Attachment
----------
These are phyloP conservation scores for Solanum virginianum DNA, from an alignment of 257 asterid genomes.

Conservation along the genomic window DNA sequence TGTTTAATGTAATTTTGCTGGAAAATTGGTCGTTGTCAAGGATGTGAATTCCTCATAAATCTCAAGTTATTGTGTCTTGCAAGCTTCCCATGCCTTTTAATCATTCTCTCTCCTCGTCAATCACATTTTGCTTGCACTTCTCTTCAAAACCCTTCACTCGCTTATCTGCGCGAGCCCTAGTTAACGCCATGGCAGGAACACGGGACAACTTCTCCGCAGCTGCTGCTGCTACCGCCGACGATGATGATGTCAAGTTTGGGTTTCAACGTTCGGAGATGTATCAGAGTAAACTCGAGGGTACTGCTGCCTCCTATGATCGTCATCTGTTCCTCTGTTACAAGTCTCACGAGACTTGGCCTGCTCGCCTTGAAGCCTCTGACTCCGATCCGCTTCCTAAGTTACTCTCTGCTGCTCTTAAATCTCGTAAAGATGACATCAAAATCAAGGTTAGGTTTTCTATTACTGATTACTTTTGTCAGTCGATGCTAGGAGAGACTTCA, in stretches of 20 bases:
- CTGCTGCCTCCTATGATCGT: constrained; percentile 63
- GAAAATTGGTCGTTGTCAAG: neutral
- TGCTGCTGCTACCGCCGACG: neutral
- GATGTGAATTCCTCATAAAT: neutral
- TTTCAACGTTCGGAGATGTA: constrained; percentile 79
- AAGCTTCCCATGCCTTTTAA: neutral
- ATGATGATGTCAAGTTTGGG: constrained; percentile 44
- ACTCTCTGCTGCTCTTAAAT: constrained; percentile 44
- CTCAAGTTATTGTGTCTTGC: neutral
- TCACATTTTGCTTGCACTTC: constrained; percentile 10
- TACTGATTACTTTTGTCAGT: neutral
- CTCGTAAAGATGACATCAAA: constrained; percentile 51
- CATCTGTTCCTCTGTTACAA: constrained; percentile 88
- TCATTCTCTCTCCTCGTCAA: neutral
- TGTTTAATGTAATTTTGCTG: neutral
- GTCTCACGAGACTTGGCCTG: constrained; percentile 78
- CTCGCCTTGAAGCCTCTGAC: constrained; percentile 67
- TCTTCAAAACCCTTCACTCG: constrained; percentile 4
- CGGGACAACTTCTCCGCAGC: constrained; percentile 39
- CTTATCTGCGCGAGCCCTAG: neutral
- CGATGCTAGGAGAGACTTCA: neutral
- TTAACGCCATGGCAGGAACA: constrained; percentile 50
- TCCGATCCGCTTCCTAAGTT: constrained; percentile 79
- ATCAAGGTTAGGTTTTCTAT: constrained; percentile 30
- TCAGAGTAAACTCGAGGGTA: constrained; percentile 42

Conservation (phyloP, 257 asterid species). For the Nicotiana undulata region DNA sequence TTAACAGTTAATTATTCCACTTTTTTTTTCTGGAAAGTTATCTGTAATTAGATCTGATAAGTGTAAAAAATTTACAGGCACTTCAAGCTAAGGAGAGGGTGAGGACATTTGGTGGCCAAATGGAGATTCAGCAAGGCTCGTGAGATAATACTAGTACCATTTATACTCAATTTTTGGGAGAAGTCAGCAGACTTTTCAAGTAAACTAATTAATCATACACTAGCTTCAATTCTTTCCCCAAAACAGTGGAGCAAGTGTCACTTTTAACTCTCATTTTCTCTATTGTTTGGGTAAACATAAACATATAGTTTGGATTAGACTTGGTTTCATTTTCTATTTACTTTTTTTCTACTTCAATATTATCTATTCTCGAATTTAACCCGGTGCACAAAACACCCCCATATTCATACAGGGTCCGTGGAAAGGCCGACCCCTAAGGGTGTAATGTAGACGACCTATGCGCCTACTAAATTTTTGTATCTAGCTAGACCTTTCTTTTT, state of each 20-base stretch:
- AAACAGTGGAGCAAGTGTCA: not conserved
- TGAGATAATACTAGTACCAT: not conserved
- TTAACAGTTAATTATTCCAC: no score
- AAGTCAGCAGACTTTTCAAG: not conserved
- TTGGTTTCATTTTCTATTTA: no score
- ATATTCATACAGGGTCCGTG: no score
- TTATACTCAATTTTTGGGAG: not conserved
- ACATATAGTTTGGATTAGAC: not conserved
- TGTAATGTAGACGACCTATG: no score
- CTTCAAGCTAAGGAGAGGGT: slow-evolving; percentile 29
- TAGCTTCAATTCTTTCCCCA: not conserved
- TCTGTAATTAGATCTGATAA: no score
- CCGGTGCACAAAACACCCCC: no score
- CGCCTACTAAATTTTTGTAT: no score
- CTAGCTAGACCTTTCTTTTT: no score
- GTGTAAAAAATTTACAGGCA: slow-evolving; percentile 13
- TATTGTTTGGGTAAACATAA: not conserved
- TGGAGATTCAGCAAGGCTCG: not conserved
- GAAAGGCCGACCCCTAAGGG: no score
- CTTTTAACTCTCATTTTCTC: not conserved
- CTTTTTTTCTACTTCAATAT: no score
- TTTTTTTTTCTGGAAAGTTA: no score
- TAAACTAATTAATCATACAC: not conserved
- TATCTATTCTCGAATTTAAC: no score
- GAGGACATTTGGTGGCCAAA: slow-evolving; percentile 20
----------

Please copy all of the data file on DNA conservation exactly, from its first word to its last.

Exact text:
These are phyloP conservation scores for Solanum virginianum DNA, from an alignment of 257 asterid genomes.

Conservation along the genomic window DNA sequence TGTTTAATGTAATTTTGCTGGAAAATTGGTCGTTGTCAAGGATGTGAATTCCTCATAAATCTCAAGTTATTGTGTCTTGCAAGCTTCCCATGCCTTTTAATCATTCTCTCTCCTCGTCAATCACATTTTGCTTGCACTTCTCTTCAAAACCCTTCACTCGCTTATCTGCGCGAGCCCTAGTTAACGCCATGGCAGGAACACGGGACAACTTCTCCGCAGCTGCTGCTGCTACCGCCGACGATGATGATGTCAAGTTTGGGTTTCAACGTTCGGAGATGTATCAGAGTAAACTCGAGGGTACTGCTGCCTCCTATGATCGTCATCTGTTCCTCTGTTACAAGTCTCACGAGACTTGGCCTGCTCGCCTTGAAGCCTCTGACTCCGATCCGCTTCCTAAGTTACTCTCTGCTGCTCTTAAATCTCGTAAAGATGACATCAAAATCAAGGTTAGGTTTTCTATTACTGATTACTTTTGTCAGTCGATGCTAGGAGAGACTTCA, in stretches of 20 bases:
- CTGCTGCCTCCTATGATCGT: constrained; percentile 63
- GAAAATTGGTCGTTGTCAAG: neutral
- TGCTGCTGCTACCGCCGACG: neutral
- GATGTGAATTCCTCATAAAT: neutral
- TTTCAACGTTCGGAGATGTA: constrained; percentile 79
- AAGCTTCCCATGCCTTTTAA: neutral
- ATGATGATGTCAAGTTTGGG: constrained; percentile 44
- ACTCTCTGCTGCTCTTAAAT: constrained; percentile 44
- CTCAAGTTATTGTGTCTTGC: neutral
- TCACATTTTGCTTGCACTTC: constrained; percentile 10
- TACTGATTACTTTTGTCAGT: neutral
- CTCGTAAAGATGACATCAAA: constrained; percentile 51
- CATCTGTTCCTCTGTTACAA: constrained; percentile 88
- TCATTCTCTCTCCTCGTCAA: neutral
- TGTTTAATGTAATTTTGCTG: neutral
- GTCTCACGAGACTTGGCCTG: constrained; percentile 78
- CTCGCCTTGAAGCCTCTGAC: constrained; percentile 67
- TCTTCAAAACCCTTCACTCG: constrained; percentile 4
- CGGGACAACTTCTCCGCAGC: constrained; percentile 39
- CTTATCTGCGCGAGCCCTAG: neutral
- CGATGCTAGGAGAGACTTCA: neutral
- TTAACGCCATGGCAGGAACA: constrained; percentile 50
- TCCGATCCGCTTCCTAAGTT: constrained; percentile 79
- ATCAAGGTTAGGTTTTCTAT: constrained; percentile 30
- TCAGAGTAAACTCGAGGGTA: constrained; percentile 42

Conservation (phyloP, 257 asterid species). For the Nicotiana undulata region DNA sequence TTAACAGTTAATTATTCCACTTTTTTTTTCTGGAAAGTTATCTGTAATTAGATCTGATAAGTGTAAAAAATTTACAGGCACTTCAAGCTAAGGAGAGGGTGAGGACATTTGGTGGCCAAATGGAGATTCAGCAAGGCTCGTGAGATAATACTAGTACCATTTATACTCAATTTTTGGGAGAAGTCAGCAGACTTTTCAAGTAAACTAATTAATCATACACTAGCTTCAATTCTTTCCCCAAAACAGTGGAGCAAGTGTCACTTTTAACTCTCATTTTCTCTATTGTTTGGGTAAACATAAACATATAGTTTGGATTAGACTTGGTTTCATTTTCTATTTACTTTTTTTCTACTTCAATATTATCTATTCTCGAATTTAACCCGGTGCACAAAACACCCCCATATTCATACAGGGTCCGTGGAAAGGCCGACCCCTAAGGGTGTAATGTAGACGACCTATGCGCCTACTAAATTTTTGTATCTAGCTAGACCTTTCTTTTT, state of each 20-base stretch:
- AAACAGTGGAGCAAGTGTCA: not conserved
- TGAGATAATACTAGTACCAT: not conserved
- TTAACAGTTAATTATTCCAC: no score
- AAGTCAGCAGACTTTTCAAG: not conserved
- TTGGTTTCATTTTCTATTTA: no score
- ATATTCATACAGGGTCCGTG: no score
- TTATACTCAATTTTTGGGAG: not conserved
- ACATATAGTTTGGATTAGAC: not conserved
- TGTAATGTAGACGACCTATG: no score
- CTTCAAGCTAAGGAGAGGGT: slow-evolving; percentile 29
- TAGCTTCAATTCTTTCCCCA: not conserved
- TCTGTAATTAGATCTGATAA: no score
- CCGGTGCACAAAACACCCCC: no score
- CGCCTACTAAATTTTTGTAT: no score
- CTAGCTAGACCTTTCTTTTT: no score
- GTGTAAAAAATTTACAGGCA: slow-evolving; percentile 13
- TATTGTTTGGGTAAACATAA: not conserved
- TGGAGATTCAGCAAGGCTCG: not conserved
- GAAAGGCCGACCCCTAAGGG: no score
- CTTTTAACTCTCATTTTCTC: not conserved
- CTTTTTTTCTACTTCAATAT: no score
- TTTTTTTTTCTGGAAAGTTA: no score
- TAAACTAATTAATCATACAC: not conserved
- TATCTATTCTCGAATTTAAC: no score
- GAGGACATTTGGTGGCCAAA: slow-evolving; percentile 20